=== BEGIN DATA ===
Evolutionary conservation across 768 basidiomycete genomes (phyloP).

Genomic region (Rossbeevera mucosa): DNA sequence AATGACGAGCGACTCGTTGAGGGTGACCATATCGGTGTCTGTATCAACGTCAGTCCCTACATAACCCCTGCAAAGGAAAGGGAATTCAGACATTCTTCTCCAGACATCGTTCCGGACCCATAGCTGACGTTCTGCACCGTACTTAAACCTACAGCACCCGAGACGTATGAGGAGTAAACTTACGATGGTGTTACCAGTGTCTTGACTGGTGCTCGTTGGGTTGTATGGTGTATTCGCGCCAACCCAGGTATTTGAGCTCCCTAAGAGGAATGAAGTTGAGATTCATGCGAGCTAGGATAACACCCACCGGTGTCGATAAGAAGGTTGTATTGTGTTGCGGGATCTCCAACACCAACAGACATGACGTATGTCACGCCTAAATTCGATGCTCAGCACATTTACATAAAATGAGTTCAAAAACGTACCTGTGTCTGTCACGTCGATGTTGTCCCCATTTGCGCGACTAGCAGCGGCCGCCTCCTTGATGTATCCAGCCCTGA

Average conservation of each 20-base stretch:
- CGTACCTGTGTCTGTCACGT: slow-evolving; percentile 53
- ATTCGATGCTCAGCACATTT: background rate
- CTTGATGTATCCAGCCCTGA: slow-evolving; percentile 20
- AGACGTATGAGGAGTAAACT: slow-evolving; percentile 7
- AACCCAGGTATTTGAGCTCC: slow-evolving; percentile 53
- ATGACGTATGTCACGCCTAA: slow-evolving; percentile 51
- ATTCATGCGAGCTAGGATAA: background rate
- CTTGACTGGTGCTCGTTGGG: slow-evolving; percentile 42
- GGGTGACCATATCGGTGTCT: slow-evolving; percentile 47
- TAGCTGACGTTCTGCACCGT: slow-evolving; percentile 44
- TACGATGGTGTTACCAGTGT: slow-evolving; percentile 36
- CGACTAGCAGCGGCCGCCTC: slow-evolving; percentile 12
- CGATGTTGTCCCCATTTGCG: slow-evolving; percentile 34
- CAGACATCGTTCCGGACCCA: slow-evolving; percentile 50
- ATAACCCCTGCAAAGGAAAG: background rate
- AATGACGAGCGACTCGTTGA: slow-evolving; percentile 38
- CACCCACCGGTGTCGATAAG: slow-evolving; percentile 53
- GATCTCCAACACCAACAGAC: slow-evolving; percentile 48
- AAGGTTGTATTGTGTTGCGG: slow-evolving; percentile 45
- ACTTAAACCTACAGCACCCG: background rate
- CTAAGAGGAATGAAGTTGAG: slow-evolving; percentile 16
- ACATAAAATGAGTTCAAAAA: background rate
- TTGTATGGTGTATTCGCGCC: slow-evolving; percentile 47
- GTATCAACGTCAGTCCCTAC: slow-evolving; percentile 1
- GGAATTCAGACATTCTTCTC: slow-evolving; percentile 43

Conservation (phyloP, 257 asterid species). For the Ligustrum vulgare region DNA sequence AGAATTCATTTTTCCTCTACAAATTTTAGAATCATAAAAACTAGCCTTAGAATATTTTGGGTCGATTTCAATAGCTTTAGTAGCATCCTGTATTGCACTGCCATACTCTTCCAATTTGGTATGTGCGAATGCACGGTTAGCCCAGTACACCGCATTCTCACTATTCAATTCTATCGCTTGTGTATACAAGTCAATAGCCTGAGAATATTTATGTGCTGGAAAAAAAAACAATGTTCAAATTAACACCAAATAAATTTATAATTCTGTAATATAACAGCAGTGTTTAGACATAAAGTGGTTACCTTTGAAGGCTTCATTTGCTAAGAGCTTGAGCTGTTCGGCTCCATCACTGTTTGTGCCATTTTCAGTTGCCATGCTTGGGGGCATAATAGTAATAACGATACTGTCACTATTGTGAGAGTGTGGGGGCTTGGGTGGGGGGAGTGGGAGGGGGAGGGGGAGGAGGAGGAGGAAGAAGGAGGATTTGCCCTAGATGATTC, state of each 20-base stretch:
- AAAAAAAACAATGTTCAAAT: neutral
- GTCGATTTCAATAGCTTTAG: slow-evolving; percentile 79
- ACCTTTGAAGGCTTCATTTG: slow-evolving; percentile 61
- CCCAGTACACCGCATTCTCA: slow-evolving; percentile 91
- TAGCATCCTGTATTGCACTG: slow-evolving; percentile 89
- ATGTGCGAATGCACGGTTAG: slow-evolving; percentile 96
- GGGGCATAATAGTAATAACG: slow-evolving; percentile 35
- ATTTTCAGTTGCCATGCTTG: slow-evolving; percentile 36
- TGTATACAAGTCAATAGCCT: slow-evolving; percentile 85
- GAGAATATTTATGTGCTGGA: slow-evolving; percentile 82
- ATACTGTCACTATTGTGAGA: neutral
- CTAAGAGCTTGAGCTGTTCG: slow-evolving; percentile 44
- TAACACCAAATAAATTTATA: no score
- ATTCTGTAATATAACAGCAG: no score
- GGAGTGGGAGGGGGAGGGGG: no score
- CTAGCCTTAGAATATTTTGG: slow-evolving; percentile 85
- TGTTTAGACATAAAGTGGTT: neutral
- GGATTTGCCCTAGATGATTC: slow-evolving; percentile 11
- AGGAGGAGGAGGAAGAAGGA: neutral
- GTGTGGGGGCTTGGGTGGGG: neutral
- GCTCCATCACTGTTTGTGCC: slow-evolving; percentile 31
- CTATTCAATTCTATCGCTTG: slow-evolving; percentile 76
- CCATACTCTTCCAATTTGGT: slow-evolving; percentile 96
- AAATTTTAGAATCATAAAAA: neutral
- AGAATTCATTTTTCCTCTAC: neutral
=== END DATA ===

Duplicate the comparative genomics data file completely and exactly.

Evolutionary conservation across 768 basidiomycete genomes (phyloP).

Genomic region (Rossbeevera mucosa): DNA sequence AATGACGAGCGACTCGTTGAGGGTGACCATATCGGTGTCTGTATCAACGTCAGTCCCTACATAACCCCTGCAAAGGAAAGGGAATTCAGACATTCTTCTCCAGACATCGTTCCGGACCCATAGCTGACGTTCTGCACCGTACTTAAACCTACAGCACCCGAGACGTATGAGGAGTAAACTTACGATGGTGTTACCAGTGTCTTGACTGGTGCTCGTTGGGTTGTATGGTGTATTCGCGCCAACCCAGGTATTTGAGCTCCCTAAGAGGAATGAAGTTGAGATTCATGCGAGCTAGGATAACACCCACCGGTGTCGATAAGAAGGTTGTATTGTGTTGCGGGATCTCCAACACCAACAGACATGACGTATGTCACGCCTAAATTCGATGCTCAGCACATTTACATAAAATGAGTTCAAAAACGTACCTGTGTCTGTCACGTCGATGTTGTCCCCATTTGCGCGACTAGCAGCGGCCGCCTCCTTGATGTATCCAGCCCTGA

Average conservation of each 20-base stretch:
- CGTACCTGTGTCTGTCACGT: slow-evolving; percentile 53
- ATTCGATGCTCAGCACATTT: background rate
- CTTGATGTATCCAGCCCTGA: slow-evolving; percentile 20
- AGACGTATGAGGAGTAAACT: slow-evolving; percentile 7
- AACCCAGGTATTTGAGCTCC: slow-evolving; percentile 53
- ATGACGTATGTCACGCCTAA: slow-evolving; percentile 51
- ATTCATGCGAGCTAGGATAA: background rate
- CTTGACTGGTGCTCGTTGGG: slow-evolving; percentile 42
- GGGTGACCATATCGGTGTCT: slow-evolving; percentile 47
- TAGCTGACGTTCTGCACCGT: slow-evolving; percentile 44
- TACGATGGTGTTACCAGTGT: slow-evolving; percentile 36
- CGACTAGCAGCGGCCGCCTC: slow-evolving; percentile 12
- CGATGTTGTCCCCATTTGCG: slow-evolving; percentile 34
- CAGACATCGTTCCGGACCCA: slow-evolving; percentile 50
- ATAACCCCTGCAAAGGAAAG: background rate
- AATGACGAGCGACTCGTTGA: slow-evolving; percentile 38
- CACCCACCGGTGTCGATAAG: slow-evolving; percentile 53
- GATCTCCAACACCAACAGAC: slow-evolving; percentile 48
- AAGGTTGTATTGTGTTGCGG: slow-evolving; percentile 45
- ACTTAAACCTACAGCACCCG: background rate
- CTAAGAGGAATGAAGTTGAG: slow-evolving; percentile 16
- ACATAAAATGAGTTCAAAAA: background rate
- TTGTATGGTGTATTCGCGCC: slow-evolving; percentile 47
- GTATCAACGTCAGTCCCTAC: slow-evolving; percentile 1
- GGAATTCAGACATTCTTCTC: slow-evolving; percentile 43

Conservation (phyloP, 257 asterid species). For the Ligustrum vulgare region DNA sequence AGAATTCATTTTTCCTCTACAAATTTTAGAATCATAAAAACTAGCCTTAGAATATTTTGGGTCGATTTCAATAGCTTTAGTAGCATCCTGTATTGCACTGCCATACTCTTCCAATTTGGTATGTGCGAATGCACGGTTAGCCCAGTACACCGCATTCTCACTATTCAATTCTATCGCTTGTGTATACAAGTCAATAGCCTGAGAATATTTATGTGCTGGAAAAAAAAACAATGTTCAAATTAACACCAAATAAATTTATAATTCTGTAATATAACAGCAGTGTTTAGACATAAAGTGGTTACCTTTGAAGGCTTCATTTGCTAAGAGCTTGAGCTGTTCGGCTCCATCACTGTTTGTGCCATTTTCAGTTGCCATGCTTGGGGGCATAATAGTAATAACGATACTGTCACTATTGTGAGAGTGTGGGGGCTTGGGTGGGGGGAGTGGGAGGGGGAGGGGGAGGAGGAGGAGGAAGAAGGAGGATTTGCCCTAGATGATTC, state of each 20-base stretch:
- AAAAAAAACAATGTTCAAAT: neutral
- GTCGATTTCAATAGCTTTAG: slow-evolving; percentile 79
- ACCTTTGAAGGCTTCATTTG: slow-evolving; percentile 61
- CCCAGTACACCGCATTCTCA: slow-evolving; percentile 91
- TAGCATCCTGTATTGCACTG: slow-evolving; percentile 89
- ATGTGCGAATGCACGGTTAG: slow-evolving; percentile 96
- GGGGCATAATAGTAATAACG: slow-evolving; percentile 35
- ATTTTCAGTTGCCATGCTTG: slow-evolving; percentile 36
- TGTATACAAGTCAATAGCCT: slow-evolving; percentile 85
- GAGAATATTTATGTGCTGGA: slow-evolving; percentile 82
- ATACTGTCACTATTGTGAGA: neutral
- CTAAGAGCTTGAGCTGTTCG: slow-evolving; percentile 44
- TAACACCAAATAAATTTATA: no score
- ATTCTGTAATATAACAGCAG: no score
- GGAGTGGGAGGGGGAGGGGG: no score
- CTAGCCTTAGAATATTTTGG: slow-evolving; percentile 85
- TGTTTAGACATAAAGTGGTT: neutral
- GGATTTGCCCTAGATGATTC: slow-evolving; percentile 11
- AGGAGGAGGAGGAAGAAGGA: neutral
- GTGTGGGGGCTTGGGTGGGG: neutral
- GCTCCATCACTGTTTGTGCC: slow-evolving; percentile 31
- CTATTCAATTCTATCGCTTG: slow-evolving; percentile 76
- CCATACTCTTCCAATTTGGT: slow-evolving; percentile 96
- AAATTTTAGAATCATAAAAA: neutral
- AGAATTCATTTTTCCTCTAC: neutral